Sony Customer Helpline

0844 453 0166

Why Should I Call The Helpline For Sony?

    • To get technical help with any Sony products
    • To honour a warranty on an item
    • To make a complaint to customer services

Sony Numbers:

Sony Departments Phone Number
Sony UK Head Office 0844 453 0166
Repairs and Returns 0844 453 0166
Complaints 0844 453 0166


Products And Services The Sony Phone Helpline Can Help With

Sony are a huge electronics company with its headquarters based in Tokyo, Japan. To find a dealer near you, call Sony helpline.

A range of products are designed and developed including TVs and home cinema systems; cameras and camcorders; computing; tablets and smartphones; audio; video game consoles; and car entertainment. The range of products the company has to offer makes Sony one of the largest electronic companies in the world.

Its most famous export is perhaps the Playstation series. The current model is the Playstation 4, following on from the success of the PlayStation 3. In direct competition with the Microsoft Xbox series, the Playstation is perhaps Sony’s most sold item. Should your console malfunction, you can contact the Playstation helpline.

You can buy Sony products from the online website or from specialist dealers that can be found around the UK. Sony is the third largest TV manufacturer after Samsung and LG respectively.

Sony offers many services to support their customers such as forums for question and answers; troubleshooting guides; software and updates; Extended Warranty Plans; and a dedicated customer support team. To contact the customer support team, call the Sony Helpline.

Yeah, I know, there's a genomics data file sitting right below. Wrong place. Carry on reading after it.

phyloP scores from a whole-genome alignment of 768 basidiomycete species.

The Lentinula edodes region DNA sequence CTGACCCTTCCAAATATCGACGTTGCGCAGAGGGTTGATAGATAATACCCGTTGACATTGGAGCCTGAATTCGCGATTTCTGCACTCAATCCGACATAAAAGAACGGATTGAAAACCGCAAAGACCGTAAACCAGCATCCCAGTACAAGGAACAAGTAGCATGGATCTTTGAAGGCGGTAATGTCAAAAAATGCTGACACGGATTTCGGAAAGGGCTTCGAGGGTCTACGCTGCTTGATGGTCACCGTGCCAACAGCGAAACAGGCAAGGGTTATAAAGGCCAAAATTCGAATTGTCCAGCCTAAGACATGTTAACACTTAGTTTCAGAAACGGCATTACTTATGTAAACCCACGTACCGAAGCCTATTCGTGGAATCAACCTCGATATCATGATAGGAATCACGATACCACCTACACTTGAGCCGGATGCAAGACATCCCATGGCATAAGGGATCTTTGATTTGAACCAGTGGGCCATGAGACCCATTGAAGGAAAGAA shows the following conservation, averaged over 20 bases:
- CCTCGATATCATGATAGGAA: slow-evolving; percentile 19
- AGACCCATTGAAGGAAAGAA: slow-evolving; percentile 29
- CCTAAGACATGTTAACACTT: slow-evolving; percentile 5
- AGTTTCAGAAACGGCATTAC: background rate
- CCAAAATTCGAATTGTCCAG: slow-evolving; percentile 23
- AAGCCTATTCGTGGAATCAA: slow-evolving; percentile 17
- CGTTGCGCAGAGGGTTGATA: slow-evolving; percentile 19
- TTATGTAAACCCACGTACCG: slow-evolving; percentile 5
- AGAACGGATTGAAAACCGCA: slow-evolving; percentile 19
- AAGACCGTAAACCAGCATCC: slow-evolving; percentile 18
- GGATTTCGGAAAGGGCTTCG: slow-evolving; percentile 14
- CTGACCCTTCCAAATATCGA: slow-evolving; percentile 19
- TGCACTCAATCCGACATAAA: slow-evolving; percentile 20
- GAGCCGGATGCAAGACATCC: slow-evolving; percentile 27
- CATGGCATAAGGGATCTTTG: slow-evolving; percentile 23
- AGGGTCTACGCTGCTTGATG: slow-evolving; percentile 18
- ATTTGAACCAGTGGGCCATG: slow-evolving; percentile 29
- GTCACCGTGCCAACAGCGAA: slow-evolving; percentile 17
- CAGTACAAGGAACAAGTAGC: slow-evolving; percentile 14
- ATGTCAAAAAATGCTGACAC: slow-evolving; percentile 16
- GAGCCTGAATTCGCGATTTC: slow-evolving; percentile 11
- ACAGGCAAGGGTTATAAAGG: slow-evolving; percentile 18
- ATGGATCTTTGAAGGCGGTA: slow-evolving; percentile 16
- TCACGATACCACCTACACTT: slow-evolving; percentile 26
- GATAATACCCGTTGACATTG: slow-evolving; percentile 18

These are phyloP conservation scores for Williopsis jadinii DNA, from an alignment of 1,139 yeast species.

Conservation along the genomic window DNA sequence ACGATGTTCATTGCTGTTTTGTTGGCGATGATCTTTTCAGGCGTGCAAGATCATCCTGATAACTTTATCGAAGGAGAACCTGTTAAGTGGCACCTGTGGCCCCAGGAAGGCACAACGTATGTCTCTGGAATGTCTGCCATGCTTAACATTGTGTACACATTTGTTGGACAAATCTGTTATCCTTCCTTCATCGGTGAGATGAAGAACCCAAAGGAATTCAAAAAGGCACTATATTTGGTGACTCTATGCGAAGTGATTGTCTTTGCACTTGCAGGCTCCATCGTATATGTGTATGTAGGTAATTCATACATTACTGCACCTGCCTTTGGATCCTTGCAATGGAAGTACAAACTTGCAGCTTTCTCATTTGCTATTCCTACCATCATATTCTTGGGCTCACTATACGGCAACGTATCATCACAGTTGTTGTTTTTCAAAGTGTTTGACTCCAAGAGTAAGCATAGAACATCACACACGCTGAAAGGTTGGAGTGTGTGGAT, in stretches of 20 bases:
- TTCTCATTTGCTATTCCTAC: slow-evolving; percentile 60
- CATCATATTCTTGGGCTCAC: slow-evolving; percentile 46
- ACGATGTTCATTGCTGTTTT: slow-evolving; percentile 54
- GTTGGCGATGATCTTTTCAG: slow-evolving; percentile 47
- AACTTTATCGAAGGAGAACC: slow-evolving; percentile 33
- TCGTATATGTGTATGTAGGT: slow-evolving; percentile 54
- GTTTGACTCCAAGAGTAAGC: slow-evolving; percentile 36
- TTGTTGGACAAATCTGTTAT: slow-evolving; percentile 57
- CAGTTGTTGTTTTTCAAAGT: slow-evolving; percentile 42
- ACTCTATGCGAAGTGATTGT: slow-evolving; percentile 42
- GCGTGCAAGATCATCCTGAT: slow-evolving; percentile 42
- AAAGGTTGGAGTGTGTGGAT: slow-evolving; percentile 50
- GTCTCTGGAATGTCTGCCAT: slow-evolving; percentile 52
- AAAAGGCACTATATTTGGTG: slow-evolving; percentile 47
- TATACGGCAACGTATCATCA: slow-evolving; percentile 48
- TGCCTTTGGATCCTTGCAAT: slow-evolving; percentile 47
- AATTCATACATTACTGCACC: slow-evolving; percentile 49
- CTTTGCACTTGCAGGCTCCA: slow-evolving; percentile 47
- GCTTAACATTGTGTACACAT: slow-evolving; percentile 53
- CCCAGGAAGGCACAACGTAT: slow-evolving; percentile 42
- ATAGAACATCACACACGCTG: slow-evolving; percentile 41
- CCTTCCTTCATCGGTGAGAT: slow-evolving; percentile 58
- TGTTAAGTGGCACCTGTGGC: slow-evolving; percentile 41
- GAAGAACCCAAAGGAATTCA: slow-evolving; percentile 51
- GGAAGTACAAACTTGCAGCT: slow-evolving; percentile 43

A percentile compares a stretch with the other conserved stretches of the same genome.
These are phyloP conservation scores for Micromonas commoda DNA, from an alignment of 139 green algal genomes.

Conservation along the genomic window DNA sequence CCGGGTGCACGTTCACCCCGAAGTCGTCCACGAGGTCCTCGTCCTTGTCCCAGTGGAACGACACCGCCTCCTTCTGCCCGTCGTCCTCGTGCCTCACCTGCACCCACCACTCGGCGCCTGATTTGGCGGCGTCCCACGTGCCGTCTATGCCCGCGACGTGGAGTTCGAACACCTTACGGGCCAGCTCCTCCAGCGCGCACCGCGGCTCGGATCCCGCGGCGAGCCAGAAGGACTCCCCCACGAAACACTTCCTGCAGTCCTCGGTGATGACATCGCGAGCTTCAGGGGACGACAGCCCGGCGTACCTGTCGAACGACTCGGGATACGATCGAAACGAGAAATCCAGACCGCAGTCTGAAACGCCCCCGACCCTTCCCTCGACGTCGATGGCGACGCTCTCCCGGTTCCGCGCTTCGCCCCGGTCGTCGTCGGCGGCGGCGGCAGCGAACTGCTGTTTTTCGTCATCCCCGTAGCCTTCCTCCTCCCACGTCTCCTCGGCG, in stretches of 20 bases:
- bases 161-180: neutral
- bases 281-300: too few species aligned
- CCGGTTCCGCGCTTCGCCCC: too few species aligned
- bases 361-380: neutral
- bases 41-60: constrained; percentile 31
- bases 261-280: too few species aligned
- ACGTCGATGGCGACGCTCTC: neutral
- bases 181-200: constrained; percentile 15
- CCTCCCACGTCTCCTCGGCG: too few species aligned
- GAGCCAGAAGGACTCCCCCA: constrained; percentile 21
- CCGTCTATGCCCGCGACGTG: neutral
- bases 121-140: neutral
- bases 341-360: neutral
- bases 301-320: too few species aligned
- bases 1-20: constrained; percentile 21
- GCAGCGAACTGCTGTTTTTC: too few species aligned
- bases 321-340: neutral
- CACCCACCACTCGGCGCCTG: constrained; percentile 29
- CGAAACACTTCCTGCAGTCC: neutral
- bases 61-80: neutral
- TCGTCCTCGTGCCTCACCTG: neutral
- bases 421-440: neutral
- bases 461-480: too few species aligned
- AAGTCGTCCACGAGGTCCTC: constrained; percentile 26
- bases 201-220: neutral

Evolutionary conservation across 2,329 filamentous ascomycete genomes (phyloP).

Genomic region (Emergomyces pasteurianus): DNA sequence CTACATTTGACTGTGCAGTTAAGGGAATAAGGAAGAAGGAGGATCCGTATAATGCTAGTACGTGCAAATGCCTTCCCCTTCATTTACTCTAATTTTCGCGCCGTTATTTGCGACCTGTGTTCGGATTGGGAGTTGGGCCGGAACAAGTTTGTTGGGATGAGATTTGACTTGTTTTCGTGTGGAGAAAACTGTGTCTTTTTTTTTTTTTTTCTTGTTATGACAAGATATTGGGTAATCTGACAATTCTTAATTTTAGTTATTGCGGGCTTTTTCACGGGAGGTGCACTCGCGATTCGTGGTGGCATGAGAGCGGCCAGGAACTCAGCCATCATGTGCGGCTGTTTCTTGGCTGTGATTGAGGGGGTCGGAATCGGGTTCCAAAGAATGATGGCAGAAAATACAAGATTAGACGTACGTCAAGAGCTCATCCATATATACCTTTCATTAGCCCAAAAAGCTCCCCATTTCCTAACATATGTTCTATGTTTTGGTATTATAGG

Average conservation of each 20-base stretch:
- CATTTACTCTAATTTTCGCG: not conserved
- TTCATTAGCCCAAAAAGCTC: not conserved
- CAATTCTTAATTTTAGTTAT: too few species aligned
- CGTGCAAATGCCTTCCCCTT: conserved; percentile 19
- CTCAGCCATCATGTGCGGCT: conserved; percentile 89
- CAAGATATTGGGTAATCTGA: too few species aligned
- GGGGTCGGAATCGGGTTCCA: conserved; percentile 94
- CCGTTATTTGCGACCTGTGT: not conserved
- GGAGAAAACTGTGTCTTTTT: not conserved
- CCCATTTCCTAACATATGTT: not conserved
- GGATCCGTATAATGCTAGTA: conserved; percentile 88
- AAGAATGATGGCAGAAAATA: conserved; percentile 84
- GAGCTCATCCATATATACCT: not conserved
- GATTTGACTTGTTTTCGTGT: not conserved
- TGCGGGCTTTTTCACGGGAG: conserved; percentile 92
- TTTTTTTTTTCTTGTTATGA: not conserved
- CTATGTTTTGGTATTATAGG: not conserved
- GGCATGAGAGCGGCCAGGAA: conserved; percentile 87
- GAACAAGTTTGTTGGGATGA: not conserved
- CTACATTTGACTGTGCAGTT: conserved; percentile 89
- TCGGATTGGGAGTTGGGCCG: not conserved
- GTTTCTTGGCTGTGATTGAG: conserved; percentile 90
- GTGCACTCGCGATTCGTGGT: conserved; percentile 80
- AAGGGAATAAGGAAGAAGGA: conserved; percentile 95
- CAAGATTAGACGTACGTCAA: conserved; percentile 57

More About Sony

Sony was founded in 1946 in Japan. At that time, the company was a single store and was named Tokyo Tsushin Kogyo. In 1958, after developing the first tape recorder, the name was changed to Sony. In 1960, the company was taken to America and after the development of many other products such as the Betamax video recorder and the Playstation in the 90’s became one of the largest electronic companies in the world — the innovator we know today.

Sony Film 'Whiplash' Wins Top Prize At Sundance

February 3rd, 2014

sony-pictures-whiplash‘Whiplash’, the film that Sony paid nearly $3m to buy the rights for, has won to top prize at the Sundance Film Festival. It took home the Audience Award and the Grand Jury Prize in the American Dramatic section, awards that have previously been won by the likes of Oscar nominees ‘Winter’s Bone’, ‘Beasts Of The Southern Wild’ and ‘Precious: Based On The Novel Push By Sapphire’.

The film tells the story of an aspiring young drummer who attends a competitive school. However, he finds himself butting heads with a hardened drill-conductor teacher who sees his talent and tries to bring the very best out of him. Newcomer Miles Teller, who last year received accolades for his breakout role in ‘The Spectacular Now’, plays the main character. ‘Spider-Man’ actor J.K. Simmons plays the teacher.

The film was bought for nearly £3m by Sony after a heated bidding war with A24 pictures, the distributors responsible for ‘Spring Breakers’. Sony now have the rights to distribute it in several locations including the United Kingdom. Following the win, Sony may now be expected to release ‘Whiplash’ towards the end of 2014 to aim for Academy Award nominations.

The 28 year old director Damien Chazelle alluded to Sony’s purchase in his awards speech saying: “I remember my first time here was with a short, and the whole reason we made a short was because of my experiences as a drummer. No-one wanted to finance the film because no-one wants to make a film about a jazz drummer – surprising.”